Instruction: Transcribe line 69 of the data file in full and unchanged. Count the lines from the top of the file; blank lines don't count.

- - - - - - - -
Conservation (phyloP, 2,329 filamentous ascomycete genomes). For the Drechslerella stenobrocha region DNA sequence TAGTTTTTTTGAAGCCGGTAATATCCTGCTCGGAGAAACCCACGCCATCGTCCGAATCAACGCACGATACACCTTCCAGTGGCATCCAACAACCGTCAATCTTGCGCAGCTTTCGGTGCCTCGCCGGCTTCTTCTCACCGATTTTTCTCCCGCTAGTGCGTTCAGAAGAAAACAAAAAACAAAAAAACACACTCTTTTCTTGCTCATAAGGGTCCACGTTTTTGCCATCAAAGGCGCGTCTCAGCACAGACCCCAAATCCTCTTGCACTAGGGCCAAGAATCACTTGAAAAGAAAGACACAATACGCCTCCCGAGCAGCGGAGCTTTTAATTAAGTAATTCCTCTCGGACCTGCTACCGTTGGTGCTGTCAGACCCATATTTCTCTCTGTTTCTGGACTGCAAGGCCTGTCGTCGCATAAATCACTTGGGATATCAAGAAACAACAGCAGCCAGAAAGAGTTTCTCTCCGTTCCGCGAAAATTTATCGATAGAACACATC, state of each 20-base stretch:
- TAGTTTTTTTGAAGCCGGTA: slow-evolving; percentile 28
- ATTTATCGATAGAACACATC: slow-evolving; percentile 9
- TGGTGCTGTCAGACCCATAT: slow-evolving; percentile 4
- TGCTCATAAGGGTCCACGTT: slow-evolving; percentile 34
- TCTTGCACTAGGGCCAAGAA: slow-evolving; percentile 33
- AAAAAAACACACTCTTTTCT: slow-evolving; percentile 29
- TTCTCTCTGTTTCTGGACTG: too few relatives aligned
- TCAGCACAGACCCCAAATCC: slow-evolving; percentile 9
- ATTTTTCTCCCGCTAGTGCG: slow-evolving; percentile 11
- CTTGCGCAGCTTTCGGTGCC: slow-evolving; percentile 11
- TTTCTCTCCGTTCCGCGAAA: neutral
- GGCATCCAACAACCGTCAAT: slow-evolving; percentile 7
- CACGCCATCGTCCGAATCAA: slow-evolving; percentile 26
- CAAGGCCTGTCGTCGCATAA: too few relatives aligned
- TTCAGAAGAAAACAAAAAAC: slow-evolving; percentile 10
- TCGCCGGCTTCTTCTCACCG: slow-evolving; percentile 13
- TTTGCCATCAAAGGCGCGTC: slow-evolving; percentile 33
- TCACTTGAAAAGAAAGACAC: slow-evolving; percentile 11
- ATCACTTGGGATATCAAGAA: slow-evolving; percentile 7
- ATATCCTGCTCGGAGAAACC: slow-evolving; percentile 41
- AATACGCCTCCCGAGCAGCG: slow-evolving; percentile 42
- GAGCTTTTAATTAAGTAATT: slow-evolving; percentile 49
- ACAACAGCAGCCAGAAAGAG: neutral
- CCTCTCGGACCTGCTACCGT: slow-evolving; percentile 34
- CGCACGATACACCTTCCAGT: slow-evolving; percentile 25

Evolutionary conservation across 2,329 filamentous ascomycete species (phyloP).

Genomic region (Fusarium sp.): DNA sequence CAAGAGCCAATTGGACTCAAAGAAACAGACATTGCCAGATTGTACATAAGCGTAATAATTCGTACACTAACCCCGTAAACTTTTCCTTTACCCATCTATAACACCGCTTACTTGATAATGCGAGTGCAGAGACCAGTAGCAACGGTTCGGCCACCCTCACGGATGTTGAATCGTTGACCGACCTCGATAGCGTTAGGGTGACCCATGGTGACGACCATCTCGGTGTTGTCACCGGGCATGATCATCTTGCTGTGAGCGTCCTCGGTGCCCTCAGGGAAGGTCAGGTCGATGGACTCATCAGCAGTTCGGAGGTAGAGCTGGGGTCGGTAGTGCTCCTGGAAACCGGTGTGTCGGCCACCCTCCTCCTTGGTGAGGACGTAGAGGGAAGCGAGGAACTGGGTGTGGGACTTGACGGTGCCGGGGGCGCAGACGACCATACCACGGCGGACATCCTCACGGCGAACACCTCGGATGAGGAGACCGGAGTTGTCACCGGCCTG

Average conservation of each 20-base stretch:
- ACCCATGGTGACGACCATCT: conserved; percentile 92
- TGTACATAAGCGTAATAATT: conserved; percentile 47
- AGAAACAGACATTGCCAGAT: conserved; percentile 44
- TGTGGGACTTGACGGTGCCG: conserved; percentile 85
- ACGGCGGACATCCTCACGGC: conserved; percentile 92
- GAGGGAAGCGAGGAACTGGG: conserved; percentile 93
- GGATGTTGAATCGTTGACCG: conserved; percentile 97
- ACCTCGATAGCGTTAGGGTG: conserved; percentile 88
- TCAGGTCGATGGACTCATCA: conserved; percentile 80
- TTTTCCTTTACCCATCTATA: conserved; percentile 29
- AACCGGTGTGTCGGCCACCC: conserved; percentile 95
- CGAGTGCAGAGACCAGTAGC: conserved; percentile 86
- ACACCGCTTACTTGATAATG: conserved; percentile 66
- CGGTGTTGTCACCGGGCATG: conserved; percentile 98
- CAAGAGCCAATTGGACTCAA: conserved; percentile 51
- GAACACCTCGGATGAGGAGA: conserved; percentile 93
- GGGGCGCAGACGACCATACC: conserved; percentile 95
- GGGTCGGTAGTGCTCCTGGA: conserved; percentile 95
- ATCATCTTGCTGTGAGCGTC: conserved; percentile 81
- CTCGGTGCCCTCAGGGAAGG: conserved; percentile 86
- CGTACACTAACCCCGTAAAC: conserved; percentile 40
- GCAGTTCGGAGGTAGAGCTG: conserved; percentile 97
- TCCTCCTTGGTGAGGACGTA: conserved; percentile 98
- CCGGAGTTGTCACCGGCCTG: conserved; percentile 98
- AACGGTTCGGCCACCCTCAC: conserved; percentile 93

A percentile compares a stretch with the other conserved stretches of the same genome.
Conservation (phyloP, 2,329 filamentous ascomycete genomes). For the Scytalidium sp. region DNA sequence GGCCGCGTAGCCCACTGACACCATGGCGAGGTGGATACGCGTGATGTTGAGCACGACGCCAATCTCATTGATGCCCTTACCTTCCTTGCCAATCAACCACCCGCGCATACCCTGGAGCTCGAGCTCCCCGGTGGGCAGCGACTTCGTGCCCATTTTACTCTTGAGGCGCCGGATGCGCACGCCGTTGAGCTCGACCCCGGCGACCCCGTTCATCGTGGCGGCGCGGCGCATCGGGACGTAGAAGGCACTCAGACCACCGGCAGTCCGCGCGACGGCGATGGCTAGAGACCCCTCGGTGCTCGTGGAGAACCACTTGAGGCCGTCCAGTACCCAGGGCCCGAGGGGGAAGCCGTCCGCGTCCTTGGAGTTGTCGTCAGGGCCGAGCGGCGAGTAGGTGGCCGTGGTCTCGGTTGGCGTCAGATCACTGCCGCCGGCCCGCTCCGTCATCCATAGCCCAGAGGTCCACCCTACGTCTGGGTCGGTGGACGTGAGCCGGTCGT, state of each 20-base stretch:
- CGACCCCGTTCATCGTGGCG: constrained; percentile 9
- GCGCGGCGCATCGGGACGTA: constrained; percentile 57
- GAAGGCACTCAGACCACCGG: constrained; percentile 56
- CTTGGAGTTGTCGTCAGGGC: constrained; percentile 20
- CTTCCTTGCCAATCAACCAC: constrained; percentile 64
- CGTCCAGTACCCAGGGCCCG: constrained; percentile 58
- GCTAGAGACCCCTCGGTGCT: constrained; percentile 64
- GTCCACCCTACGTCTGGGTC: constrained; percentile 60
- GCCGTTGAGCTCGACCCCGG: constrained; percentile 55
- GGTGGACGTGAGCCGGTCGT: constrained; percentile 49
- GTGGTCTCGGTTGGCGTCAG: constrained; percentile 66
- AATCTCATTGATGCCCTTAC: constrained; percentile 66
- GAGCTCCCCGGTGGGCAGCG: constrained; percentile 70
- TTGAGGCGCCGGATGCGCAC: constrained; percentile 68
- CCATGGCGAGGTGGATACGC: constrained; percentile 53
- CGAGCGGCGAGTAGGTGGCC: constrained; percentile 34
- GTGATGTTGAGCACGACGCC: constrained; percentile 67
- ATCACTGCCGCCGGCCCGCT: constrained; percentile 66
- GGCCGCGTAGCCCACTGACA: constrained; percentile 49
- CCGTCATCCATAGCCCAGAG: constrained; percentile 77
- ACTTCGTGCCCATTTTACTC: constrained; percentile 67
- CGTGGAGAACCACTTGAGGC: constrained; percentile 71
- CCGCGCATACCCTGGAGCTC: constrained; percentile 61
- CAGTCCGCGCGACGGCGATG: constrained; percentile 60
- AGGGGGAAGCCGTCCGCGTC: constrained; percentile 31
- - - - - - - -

- GAGCTCCCCGGTGGGCAGCG: constrained; percentile 70